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One of the most irritating discoveries is to know that you were fully capable of doing something, but now physically unable to do it. That’s me and running. 2011 was my most accomplished year in running, with 2 half marathons (13.1 miles) and a full (26.2 miles).  I anticipated my return to the States, by irrationally signing up for untrained races. You never forget how to ride a bike, they say. Well I’m here to tell you that the same logic doesn’t apply to running. I have forgotten how to breathe, how to push through pain, how to adjust for hills. Today, I get winded after ½ a mile and feel utter exhaustion after 3. My year abroad has temporarily sabotaged my endurance. So, I have to start from scratch to be able to run next year’s Raleigh Rock n’ Roll Marathon (April 13, 2014). http://runrocknroll.competitor.com/Raleigh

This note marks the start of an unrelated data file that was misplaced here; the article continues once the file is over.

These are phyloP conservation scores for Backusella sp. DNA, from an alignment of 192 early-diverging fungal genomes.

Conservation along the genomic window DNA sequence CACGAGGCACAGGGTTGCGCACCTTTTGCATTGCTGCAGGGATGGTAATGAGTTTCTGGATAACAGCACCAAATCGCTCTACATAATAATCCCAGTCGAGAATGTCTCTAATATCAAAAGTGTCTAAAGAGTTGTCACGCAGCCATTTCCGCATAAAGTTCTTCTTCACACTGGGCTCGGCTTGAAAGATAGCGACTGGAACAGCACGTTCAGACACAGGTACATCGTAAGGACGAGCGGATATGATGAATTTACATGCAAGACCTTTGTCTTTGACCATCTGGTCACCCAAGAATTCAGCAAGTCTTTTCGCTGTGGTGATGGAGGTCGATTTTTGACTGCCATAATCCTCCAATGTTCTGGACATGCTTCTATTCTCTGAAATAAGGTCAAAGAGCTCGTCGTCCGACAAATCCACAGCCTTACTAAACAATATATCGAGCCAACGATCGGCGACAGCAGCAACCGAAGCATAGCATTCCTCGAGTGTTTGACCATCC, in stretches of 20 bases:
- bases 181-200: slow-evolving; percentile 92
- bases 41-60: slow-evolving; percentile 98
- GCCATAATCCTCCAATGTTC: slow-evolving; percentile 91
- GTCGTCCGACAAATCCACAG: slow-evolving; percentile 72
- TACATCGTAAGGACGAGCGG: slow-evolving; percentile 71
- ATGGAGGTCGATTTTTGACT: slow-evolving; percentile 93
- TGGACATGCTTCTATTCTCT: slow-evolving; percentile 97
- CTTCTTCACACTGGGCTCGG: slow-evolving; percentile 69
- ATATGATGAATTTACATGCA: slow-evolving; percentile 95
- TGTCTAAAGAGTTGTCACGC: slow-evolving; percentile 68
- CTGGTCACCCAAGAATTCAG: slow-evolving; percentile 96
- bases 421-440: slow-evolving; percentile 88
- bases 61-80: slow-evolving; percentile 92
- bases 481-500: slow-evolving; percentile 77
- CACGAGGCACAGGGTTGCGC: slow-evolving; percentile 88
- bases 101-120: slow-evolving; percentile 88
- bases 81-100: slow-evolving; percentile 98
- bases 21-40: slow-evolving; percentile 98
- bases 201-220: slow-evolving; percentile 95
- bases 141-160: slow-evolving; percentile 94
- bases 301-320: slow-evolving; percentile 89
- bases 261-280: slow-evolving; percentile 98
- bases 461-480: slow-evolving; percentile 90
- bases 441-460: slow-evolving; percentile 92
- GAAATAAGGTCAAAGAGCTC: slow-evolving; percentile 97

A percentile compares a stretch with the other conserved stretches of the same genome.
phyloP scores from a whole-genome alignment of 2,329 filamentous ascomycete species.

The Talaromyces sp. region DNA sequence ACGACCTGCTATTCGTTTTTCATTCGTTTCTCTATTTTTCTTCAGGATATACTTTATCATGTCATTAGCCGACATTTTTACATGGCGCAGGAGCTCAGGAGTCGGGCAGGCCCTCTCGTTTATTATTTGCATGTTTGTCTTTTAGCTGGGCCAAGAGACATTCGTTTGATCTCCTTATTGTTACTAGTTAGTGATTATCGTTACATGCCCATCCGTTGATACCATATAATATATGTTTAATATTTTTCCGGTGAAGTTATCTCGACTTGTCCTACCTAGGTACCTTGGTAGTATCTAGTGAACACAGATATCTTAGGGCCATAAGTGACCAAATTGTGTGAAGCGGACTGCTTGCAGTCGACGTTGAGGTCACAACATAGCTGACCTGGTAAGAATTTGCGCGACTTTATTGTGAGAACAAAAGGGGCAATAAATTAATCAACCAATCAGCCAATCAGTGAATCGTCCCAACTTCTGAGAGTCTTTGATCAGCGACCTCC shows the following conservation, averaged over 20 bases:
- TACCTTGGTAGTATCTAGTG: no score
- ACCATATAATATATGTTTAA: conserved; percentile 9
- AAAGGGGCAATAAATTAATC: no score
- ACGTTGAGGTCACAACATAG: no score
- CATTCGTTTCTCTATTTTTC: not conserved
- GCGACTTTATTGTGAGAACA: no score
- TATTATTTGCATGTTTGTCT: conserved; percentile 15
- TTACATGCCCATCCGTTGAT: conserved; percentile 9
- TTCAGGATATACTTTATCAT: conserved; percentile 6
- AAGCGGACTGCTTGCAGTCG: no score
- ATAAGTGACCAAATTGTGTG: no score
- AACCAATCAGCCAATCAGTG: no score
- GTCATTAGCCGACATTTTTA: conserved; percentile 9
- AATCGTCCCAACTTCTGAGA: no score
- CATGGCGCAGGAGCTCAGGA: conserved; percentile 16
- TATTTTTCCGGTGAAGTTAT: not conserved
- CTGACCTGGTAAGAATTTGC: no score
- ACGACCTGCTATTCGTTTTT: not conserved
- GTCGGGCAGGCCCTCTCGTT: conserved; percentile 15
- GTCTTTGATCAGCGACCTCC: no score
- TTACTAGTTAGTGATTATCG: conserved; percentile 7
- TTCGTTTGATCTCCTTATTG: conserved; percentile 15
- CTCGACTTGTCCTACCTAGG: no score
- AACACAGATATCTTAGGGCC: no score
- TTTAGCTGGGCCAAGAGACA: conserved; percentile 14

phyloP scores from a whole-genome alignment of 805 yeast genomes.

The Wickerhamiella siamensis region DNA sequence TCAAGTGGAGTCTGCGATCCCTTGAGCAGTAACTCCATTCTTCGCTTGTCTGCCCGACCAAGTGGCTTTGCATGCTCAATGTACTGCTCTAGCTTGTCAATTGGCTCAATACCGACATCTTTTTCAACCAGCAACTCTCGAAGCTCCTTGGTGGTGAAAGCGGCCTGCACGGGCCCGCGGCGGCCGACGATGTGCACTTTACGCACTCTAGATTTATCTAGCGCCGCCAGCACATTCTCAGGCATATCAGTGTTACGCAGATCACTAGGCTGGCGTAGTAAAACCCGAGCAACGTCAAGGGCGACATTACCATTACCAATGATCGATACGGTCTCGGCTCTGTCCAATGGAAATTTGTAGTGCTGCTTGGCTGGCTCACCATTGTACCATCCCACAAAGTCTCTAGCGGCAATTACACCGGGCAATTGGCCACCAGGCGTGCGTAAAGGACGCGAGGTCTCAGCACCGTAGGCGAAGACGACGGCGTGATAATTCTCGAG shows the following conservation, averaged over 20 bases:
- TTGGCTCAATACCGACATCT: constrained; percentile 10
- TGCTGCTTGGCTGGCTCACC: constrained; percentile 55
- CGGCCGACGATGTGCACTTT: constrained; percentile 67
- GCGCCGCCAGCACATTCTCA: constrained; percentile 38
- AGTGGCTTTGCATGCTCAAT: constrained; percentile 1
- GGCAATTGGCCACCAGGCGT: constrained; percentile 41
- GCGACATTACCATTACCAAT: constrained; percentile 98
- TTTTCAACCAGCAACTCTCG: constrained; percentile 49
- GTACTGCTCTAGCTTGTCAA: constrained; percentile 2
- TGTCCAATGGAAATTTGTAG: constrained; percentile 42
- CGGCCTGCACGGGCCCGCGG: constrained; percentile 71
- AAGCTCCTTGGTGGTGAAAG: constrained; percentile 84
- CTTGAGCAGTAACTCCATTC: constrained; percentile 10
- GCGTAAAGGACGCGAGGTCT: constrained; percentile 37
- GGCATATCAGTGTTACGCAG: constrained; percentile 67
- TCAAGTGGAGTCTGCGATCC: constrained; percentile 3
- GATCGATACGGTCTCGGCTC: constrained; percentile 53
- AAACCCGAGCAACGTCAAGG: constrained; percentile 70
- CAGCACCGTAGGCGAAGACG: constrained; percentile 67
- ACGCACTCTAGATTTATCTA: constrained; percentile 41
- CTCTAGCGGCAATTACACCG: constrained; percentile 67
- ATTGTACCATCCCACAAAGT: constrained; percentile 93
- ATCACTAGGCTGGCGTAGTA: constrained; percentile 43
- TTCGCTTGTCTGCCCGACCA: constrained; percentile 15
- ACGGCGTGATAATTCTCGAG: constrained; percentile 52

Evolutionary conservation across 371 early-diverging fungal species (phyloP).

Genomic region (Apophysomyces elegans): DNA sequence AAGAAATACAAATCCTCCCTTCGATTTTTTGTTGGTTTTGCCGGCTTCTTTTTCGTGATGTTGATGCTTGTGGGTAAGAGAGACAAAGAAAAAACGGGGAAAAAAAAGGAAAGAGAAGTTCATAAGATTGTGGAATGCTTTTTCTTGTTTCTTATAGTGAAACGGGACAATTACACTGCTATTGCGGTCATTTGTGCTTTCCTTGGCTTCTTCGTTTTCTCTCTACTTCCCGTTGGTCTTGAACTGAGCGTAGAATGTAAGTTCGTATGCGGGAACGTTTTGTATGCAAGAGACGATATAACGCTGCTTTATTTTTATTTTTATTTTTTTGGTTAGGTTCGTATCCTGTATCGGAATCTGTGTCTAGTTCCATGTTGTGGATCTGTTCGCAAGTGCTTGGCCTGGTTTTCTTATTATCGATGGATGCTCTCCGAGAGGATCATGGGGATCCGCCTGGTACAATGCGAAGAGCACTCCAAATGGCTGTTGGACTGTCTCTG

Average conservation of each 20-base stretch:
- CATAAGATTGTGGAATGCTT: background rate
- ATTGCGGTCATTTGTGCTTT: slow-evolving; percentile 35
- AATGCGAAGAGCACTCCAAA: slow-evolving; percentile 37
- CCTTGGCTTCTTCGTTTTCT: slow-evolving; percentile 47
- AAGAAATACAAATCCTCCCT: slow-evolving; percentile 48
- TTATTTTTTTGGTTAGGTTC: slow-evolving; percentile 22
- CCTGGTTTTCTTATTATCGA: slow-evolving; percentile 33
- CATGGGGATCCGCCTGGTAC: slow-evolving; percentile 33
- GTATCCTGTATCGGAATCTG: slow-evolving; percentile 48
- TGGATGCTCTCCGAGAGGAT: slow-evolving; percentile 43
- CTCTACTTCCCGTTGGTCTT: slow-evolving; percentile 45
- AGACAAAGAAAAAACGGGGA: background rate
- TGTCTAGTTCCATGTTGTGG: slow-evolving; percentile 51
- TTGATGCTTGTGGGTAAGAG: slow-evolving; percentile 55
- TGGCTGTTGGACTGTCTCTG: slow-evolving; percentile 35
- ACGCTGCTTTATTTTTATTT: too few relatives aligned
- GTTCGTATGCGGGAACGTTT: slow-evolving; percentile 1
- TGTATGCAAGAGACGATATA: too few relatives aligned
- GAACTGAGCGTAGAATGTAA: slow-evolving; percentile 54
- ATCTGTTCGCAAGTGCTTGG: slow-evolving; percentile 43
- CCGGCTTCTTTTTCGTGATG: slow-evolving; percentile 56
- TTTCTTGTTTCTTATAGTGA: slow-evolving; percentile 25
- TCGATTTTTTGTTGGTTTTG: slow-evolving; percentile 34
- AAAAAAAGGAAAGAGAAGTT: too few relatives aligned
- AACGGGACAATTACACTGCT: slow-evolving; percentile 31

I have spent hours looking for the perfect running schedule to get me into marathon shape. And since I couldn’t find a couch to marathon program with more focus on the “couch”, I’ve combined 5 of my favorite workout plans. I’ve adjusted some according to my preferences. Back to back, they add up to a one-year training plan, in hopes to get me to the finish line in 4 hours 30 min. Wish me luck!!

The Best and Worst Medical Experience in Riyadh

BEST:

After passing an Aramex, Burger King, and Al-Rahji on the left, make the left at the fork in the road. Continue looking left. It's the 2nd or 3rd street across from shopping center. Smile Design is on the side of building, 2nd floor.

After passing an Aramex, Burger King, and Al-Rahji on the left, make the left at the fork in the road. Continue looking left. It’s the 2nd or 3rd street across from shopping center. Smile Design is on the side of building, 2nd floor.

 

Smile Design Dental

Suleymania Square

Mousa bin nuseir street

Riyadh, KSA

http://www.stylishsmile.com

The taxi meter creeps up in Riyals, as I search relentlessly for this dentist office known for its luxuriousness and cheap (insurance free) cleanings. As I make my 3rd tour around Suleymania Square, I’m ready to call it quits, until finally I find